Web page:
Date of Award:

1-1-1970

Document Type:

Thesis

Degree Name:

Master of Science (MS)

Department:

Family, Consumer, and Human Development

Advisor/Chair:

Jay D Schvaneveldt

Abstract

The effects of region and sex in relation to racial awareness were studied by comparing an interracial area to a predominately white area. The test ing of the hypotheses was carried out with two groups of preschool children comprised of 20 children from Utah State University in Logan , Utah, and 20 children from Children's World in Ogden, Utah.

The instrument used was one developed by J. Kenneth Morland, the Chairman of the Department of Sociology and Anthropology at Randolph- Macon Women's College in Lynchburg, Virginia. The instrument con isted of s ix 8-by-10 black and white pictures about which questions were asked.

In regard to region there was no significant difference in the two groups studied which would indicate that attitudes aren't necessarily formed by direct contact with Negroes, but rather with contact with the prevelent attitude toward Negroes.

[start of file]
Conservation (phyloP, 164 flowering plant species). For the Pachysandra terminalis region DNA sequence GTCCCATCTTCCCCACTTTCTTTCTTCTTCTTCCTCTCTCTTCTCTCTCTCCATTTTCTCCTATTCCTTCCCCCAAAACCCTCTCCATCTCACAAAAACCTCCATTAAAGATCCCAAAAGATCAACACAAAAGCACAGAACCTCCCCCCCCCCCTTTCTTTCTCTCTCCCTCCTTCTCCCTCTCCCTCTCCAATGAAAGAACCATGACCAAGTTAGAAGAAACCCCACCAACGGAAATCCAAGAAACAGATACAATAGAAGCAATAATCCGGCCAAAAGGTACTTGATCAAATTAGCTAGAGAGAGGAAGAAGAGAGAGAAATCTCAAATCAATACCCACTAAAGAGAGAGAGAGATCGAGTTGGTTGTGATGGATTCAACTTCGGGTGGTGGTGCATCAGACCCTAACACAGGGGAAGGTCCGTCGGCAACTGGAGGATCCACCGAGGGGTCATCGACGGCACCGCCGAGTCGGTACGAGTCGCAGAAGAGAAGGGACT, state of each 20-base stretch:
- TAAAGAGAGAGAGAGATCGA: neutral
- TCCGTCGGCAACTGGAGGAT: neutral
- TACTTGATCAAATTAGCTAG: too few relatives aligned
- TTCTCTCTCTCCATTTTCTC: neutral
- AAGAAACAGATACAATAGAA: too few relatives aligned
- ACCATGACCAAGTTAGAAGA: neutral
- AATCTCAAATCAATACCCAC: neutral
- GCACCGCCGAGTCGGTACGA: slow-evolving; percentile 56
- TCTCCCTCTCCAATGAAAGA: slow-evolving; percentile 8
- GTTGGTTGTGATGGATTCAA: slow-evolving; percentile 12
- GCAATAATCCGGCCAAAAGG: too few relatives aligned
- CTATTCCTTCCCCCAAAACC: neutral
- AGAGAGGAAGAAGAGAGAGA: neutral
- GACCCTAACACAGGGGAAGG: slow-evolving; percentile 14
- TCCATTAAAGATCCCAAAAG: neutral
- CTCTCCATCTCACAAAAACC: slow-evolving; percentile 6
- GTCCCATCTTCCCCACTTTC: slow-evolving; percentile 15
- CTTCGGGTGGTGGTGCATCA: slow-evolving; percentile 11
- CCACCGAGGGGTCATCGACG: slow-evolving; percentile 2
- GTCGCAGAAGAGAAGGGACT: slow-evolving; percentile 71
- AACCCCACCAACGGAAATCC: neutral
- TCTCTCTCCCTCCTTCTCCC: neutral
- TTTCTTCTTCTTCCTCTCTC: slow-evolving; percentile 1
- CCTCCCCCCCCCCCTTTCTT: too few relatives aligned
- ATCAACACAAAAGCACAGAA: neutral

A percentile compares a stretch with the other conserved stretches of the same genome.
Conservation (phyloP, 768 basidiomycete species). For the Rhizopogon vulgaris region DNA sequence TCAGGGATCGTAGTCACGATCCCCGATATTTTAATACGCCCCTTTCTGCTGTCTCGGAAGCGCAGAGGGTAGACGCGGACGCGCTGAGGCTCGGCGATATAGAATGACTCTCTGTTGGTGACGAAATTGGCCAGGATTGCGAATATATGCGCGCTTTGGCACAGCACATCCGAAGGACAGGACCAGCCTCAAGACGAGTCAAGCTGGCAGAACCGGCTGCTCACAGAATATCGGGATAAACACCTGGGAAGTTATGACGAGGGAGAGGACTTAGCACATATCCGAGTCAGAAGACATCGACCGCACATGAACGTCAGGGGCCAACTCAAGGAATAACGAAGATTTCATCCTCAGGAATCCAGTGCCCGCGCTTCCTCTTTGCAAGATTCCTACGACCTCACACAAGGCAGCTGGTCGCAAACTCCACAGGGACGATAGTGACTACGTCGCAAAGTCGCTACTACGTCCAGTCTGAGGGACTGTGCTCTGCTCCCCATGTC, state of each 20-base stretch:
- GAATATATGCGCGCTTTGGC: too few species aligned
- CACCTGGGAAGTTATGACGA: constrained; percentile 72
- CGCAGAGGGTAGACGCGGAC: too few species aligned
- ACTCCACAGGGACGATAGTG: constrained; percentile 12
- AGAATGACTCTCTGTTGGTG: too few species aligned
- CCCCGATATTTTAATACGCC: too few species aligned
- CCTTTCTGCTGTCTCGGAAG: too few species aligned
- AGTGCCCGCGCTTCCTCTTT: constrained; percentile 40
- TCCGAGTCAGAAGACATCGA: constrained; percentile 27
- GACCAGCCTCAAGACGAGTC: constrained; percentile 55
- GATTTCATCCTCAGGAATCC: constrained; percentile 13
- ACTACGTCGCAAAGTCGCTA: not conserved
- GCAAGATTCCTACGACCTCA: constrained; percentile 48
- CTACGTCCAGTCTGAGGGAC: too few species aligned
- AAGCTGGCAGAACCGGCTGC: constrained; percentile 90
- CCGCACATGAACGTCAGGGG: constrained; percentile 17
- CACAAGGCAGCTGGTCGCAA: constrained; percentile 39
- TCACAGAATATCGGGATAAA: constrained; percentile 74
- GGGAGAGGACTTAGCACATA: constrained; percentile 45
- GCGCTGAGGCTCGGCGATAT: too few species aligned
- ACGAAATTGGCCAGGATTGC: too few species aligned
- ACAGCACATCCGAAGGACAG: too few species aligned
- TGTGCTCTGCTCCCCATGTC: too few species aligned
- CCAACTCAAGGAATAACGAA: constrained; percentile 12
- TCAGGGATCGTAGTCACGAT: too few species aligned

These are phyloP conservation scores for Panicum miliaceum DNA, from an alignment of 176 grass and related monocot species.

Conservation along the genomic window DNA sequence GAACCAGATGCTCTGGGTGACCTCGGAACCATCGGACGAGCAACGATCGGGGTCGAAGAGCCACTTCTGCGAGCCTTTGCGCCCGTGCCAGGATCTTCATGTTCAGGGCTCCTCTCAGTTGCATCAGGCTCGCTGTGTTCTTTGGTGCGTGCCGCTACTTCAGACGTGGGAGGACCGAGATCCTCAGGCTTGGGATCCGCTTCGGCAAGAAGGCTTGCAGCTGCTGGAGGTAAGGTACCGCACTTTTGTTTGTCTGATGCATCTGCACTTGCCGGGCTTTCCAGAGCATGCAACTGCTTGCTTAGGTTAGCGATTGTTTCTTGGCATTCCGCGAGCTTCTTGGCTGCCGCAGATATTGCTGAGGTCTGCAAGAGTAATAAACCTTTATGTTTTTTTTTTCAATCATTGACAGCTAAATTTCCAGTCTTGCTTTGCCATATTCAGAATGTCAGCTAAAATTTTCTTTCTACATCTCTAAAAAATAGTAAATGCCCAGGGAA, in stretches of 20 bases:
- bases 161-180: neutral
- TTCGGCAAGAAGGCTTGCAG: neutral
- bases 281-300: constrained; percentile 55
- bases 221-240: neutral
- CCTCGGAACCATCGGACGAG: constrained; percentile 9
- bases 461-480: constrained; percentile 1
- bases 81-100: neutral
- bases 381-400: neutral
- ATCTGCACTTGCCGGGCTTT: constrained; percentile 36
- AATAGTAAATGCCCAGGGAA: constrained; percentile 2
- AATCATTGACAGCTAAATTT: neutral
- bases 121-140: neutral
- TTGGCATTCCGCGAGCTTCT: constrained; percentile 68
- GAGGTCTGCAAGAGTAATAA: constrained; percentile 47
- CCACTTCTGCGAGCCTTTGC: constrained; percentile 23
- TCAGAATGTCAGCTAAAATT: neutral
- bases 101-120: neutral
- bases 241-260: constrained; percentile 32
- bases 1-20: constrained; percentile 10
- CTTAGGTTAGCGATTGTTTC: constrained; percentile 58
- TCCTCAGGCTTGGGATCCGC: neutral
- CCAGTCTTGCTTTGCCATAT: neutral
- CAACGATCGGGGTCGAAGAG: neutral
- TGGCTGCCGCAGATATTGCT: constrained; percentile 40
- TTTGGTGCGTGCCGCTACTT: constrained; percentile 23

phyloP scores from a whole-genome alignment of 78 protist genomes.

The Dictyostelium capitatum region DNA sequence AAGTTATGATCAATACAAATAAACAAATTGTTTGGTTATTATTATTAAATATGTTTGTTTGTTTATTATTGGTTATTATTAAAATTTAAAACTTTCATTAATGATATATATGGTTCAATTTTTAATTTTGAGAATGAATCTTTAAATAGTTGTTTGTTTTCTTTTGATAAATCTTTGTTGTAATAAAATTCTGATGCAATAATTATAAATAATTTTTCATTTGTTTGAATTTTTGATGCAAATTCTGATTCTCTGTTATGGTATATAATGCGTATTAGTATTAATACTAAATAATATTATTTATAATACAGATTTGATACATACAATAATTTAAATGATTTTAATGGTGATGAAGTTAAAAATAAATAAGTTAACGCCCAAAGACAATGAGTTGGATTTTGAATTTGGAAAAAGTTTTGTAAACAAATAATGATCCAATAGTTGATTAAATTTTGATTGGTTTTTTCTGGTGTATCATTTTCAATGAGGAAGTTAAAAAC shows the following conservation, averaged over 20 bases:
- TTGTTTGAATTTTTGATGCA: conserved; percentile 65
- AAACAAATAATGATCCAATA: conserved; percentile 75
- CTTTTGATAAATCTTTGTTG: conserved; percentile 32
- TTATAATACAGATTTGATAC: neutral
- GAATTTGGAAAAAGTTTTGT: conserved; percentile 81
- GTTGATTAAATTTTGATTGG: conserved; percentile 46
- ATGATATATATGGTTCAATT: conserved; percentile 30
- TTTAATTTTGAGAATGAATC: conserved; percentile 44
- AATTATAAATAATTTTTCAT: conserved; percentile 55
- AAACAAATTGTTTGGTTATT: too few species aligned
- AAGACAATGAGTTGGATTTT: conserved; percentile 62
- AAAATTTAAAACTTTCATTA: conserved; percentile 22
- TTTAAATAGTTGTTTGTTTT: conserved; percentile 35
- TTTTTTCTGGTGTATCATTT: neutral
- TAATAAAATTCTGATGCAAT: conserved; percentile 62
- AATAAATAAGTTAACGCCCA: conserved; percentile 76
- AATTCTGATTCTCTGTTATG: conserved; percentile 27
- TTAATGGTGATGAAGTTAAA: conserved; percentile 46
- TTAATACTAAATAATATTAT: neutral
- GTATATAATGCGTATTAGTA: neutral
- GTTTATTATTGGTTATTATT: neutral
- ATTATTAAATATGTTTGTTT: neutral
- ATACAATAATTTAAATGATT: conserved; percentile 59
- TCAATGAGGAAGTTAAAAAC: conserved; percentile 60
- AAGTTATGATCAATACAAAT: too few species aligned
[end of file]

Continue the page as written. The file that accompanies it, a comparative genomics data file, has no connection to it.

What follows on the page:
There was significant difference in sex with girls being more aware than boys. Three factors play a part in this difference . First a difference in maturation. Girls generally mature faster than boys and thus their increased aware ness. Secondly , the idea that personal appearance is more s tressed for girl than it is fof boys. Thirdly, simply an indifference among the boys to really think about and answer the questions.

An interesting finding was the children's lack of clarity in regard to the term "colored. " It is not a term that is know by children in Utah as reflected in this sample.

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